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Bay West is Best
This week Infrastructure Victoria put through their recommendations of the where, when and why for the second major port of Melbourne. In its report, it estimated that the Port of Melbourne would reach capacity at 8 million TEU, therefore a new port would not be required until 2055. Once the Port of Melbourne exceeds capacity, existing trades would need to be relocated to Victoria's other ports. Infrastructure Victoria believe it would make more economic, social and urban planning sense to move some of the container trade to a port in Bay West. The reason Bay West was chosen was due to its strong transport, land use, environmental and amenity advantages in comparison to Hastings.

A Hastings terminal with design capacity of 9 million TEU would place unnecessary demand upon the rail network. It would mean one freight train would need to pass through Flinders Street and Melbourne’s other busiest commuter railway stations. Moreover, there would be significant environmental impact at Hastings, particularly on seagrass habitat.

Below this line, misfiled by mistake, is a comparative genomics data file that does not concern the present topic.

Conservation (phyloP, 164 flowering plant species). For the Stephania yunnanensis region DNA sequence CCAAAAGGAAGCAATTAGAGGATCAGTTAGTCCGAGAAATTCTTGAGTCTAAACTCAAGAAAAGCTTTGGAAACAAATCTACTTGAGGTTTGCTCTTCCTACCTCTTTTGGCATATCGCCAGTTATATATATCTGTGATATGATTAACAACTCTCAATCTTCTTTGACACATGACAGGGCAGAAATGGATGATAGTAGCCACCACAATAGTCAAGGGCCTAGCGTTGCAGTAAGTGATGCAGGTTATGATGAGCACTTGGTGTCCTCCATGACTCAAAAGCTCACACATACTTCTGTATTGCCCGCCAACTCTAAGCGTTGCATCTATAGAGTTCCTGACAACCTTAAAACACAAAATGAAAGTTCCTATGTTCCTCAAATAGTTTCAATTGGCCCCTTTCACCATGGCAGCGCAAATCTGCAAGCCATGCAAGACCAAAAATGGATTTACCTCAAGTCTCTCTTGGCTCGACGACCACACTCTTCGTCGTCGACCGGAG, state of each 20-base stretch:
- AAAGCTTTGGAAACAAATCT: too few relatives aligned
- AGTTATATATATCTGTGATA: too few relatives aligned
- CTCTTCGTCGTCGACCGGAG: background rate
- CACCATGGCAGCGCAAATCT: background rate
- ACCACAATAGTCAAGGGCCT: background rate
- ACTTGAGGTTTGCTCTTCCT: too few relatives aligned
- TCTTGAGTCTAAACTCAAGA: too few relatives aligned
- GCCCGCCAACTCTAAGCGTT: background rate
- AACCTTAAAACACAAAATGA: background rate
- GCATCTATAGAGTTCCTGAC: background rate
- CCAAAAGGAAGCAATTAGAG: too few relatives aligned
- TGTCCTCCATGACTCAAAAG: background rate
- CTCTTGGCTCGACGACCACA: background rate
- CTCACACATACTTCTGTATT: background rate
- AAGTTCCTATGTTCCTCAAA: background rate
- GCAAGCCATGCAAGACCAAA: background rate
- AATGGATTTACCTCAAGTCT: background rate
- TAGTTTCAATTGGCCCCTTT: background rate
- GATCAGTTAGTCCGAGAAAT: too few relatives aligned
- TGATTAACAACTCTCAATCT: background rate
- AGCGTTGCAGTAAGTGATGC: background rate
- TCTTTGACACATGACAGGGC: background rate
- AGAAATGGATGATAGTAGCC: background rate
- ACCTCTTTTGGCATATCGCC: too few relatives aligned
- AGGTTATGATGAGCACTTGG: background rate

If enhancements were to be made at the Port of Melbourne, upgrading and enlarging Swanson Dock would come at great cost and with severe disruption. Significant dredging would be required at Swanson Dock in order to service larger ships. There would be ongoing constraints on the West Gate Bridge for an increasing number of trucks needed to service the port, congestion on the Monash Freeway and impact on local residential traffic.

The advantages of Bay West port include the least amount of dredging with the lowest amount of environmental impact. The total cost for the dredging, road and rail connections to the existing network and construction of the container terminal has been estimated at approximately $6.4 billion.

Infrastructure Victoria’s report recommends the planning for the port begin 15 years prior to it being required, but land and transport corridors should be secured as soon as possible.